It is tempting to look at your project Unseen and pose questions about the world we live in and the surveillance society. But your attempt is also to raise questions, asking us how we memorize what is seen and what we miss when looking at something. Why did you choose this approach in your project? How did you get started on this project, and why is the project called Unseen?
“I went to China in 2018 and stayed in Chengdu. It started by just curiosity that I wanted to experience or research about Silk Road which is an old route between West and East. There are several different silk road routes and one of them includes Chengdu, which is the largest city in west China now. Maybe several years of staying in Europe made me question how people in the past communicated in large distances and passed information? I read Marco Polo’s travelogue to China and wondered how his life changed when he was back in Europe. Was it possible to talk to people or did he even remember well?
Usually scientists say more than 80% of the information perceived is through visual formation and the rest is by other sensations. So, when I got there it made me find a way to archive most of my experience, mostly visually, while I was staying there. Apparently, for the visual archive you need to take a picture. Then I realized the blinking movement of eyes is similar to the camera’s shutter mechanism but completely opposite. Camera shutter controls the time to expose the film but human eye blinking is nothing about forming images, actually it disturbs to perceive signals from outside.
The project title is simple. The device was designed to take a picture every time when the person is blinking. So technically, these scenes are not seen by my eyes thus the title became ‘Unseen’. This image archive was produced later as a video which has 24 frames per seconds. Of course, human eye’s blinking is not regular so the speed of video is controlled by eye blinking timing – while frequent blinking makes a slower scene, less blinking tends to proceed fast therefore this generates a personalized visual rhythm. The sound track was generated by a full recording audio source during the performance then layered within video duration. Thus, this video is in a way a very compressed version of my experience but consists of materials filtered by eye blinking, unheard or forgetting. Actually, this is interesting for me as these ‘Unseen’ images remind me of the space and time that I have forgotten.”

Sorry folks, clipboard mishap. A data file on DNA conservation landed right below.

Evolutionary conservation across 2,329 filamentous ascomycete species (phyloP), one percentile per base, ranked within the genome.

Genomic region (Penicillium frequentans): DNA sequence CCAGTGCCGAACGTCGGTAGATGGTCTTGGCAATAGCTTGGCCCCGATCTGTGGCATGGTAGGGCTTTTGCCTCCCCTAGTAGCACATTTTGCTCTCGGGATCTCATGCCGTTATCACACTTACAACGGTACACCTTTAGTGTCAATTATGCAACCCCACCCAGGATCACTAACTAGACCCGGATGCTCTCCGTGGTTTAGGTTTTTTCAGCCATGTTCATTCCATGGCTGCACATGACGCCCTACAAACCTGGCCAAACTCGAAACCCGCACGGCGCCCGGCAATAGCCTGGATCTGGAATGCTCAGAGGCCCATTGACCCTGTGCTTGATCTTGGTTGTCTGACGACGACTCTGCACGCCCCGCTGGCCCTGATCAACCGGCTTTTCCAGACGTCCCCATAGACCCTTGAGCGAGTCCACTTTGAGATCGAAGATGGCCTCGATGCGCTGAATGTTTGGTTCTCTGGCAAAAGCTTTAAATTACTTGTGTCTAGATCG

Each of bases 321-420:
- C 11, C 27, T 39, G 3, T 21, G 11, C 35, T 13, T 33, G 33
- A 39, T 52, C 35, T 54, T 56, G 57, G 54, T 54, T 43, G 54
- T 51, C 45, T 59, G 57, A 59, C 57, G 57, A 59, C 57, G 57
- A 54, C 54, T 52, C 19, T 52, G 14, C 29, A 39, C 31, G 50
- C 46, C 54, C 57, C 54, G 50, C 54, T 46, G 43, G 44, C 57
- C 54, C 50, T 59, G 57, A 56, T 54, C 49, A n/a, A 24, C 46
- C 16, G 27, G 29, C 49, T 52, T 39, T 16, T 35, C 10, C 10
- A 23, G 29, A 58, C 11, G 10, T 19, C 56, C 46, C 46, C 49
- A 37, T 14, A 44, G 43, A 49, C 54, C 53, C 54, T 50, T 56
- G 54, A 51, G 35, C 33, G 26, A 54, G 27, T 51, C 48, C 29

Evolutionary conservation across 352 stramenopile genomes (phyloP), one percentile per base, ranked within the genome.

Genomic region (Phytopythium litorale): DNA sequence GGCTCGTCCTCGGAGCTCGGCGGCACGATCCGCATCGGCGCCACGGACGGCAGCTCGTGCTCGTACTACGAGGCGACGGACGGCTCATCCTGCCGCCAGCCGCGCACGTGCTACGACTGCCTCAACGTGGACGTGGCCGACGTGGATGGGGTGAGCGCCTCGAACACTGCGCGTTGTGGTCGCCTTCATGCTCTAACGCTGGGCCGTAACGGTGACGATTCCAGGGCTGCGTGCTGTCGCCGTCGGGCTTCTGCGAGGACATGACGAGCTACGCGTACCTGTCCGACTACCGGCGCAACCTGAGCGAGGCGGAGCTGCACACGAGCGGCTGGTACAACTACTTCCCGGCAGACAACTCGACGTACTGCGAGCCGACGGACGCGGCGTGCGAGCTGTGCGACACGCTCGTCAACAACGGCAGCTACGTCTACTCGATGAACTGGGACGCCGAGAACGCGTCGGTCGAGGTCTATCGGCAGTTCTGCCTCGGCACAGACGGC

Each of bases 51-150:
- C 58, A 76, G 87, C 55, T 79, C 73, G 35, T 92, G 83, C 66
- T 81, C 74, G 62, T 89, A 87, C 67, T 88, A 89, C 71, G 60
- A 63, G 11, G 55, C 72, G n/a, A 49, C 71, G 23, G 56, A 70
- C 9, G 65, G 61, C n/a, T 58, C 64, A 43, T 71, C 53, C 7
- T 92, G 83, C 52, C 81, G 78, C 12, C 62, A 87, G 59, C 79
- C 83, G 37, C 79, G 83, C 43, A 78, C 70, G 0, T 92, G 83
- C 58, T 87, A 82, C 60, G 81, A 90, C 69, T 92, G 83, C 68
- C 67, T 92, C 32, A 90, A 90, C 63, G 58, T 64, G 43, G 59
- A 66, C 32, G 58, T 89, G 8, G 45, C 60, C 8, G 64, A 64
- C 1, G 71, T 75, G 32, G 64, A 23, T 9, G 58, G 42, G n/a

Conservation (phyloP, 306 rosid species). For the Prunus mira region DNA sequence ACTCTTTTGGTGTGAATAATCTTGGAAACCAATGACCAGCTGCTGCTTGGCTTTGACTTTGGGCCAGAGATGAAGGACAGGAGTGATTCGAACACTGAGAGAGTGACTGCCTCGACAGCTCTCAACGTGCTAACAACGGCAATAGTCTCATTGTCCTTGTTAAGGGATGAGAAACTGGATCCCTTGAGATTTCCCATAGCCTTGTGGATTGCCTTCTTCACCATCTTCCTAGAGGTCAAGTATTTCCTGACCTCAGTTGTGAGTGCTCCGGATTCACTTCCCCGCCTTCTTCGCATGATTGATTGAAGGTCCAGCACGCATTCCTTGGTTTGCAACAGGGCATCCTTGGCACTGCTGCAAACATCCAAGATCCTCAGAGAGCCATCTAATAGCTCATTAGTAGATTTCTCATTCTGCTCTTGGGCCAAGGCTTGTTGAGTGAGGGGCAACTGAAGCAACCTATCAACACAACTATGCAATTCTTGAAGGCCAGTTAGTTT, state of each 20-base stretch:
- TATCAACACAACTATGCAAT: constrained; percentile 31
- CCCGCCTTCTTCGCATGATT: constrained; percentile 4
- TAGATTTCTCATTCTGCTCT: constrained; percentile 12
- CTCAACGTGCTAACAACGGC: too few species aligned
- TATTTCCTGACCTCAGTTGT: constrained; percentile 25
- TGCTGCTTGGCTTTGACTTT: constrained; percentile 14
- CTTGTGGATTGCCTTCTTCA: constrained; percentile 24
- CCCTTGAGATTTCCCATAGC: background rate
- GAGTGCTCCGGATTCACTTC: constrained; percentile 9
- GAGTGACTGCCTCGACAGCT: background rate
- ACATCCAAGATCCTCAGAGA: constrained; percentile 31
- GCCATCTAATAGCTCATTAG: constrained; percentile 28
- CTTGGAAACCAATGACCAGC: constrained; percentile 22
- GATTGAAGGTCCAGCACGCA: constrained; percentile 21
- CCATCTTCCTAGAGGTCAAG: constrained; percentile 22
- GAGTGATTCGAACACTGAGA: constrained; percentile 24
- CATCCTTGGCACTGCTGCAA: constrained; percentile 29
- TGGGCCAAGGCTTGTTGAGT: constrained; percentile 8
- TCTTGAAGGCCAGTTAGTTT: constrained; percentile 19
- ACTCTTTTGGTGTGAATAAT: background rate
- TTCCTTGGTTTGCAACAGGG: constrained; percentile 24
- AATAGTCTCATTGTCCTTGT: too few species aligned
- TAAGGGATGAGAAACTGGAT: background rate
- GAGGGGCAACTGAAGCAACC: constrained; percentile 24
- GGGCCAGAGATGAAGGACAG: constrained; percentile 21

It can be a quite overwhelming experience watching Unseen I/II with all the visual impressions and sounds. Not only do you visualize the fragments of what is seen (and what is not) which is linked to memory and remembering, but you also give us a representation of what we can experience in a day. It made us more aware of how the structure of the city shapes our experiences and interaction with each other in the urban space. What do you want the viewer to gain from your project?
“It was a personally interesting experience but I thought maybe through this way I could capture the cityscape that reflects its infrastructure but also ordinary citizen’s lives as well. Modern Asian mega-cities, especially China these days, tend to be developed very fast. So, sometimes you get a strong feeling of city planning rather than its time and cultural heritages. For instance, Chengdu has built and expanded ‘train lines and roads’ at the same time. Usually, it is natural that the central area has an old system or patch works because it has been there longer, and you find more newly built stations outside. But in the case of these cities that were built very fast, the building complex and blocks become quite similar in appearance not only its design but even in its aging status. I think that this monotonous scheme granted by the top-down system makes individuals experience desolated, and contributes to a misinformation of the collective memory.
As part of my exhibition in the Luxelakes A4 Art Museum, one of the activities encouraged the audience to select the printed images among 10,000 prints on the floor from my performance then try to post its location on the city map on the wall. Apparently, the images were very lacking in distinction, mostly concrete buildings and big streets, and most of the audience wasn’t able to identify exact locations. But at the same time it was fascinating that these trivial scenes were still well perceived by the audience, probably forming some common experiences in daily life. We used to say that all the things you’ve seen, listened and read form ourselves. In relation to this project, I would say that even what you haven’t seen and heard is somehow part of you.”
This project can also raise questions about the constant surveillance in our cities as well as our relationship to technology and data harvesting. In your artistic practice where you work with both video and photography, what influence do you think these media have gained in our society today? And do you believe Unseen can tell us something about the ‘surveillance society’?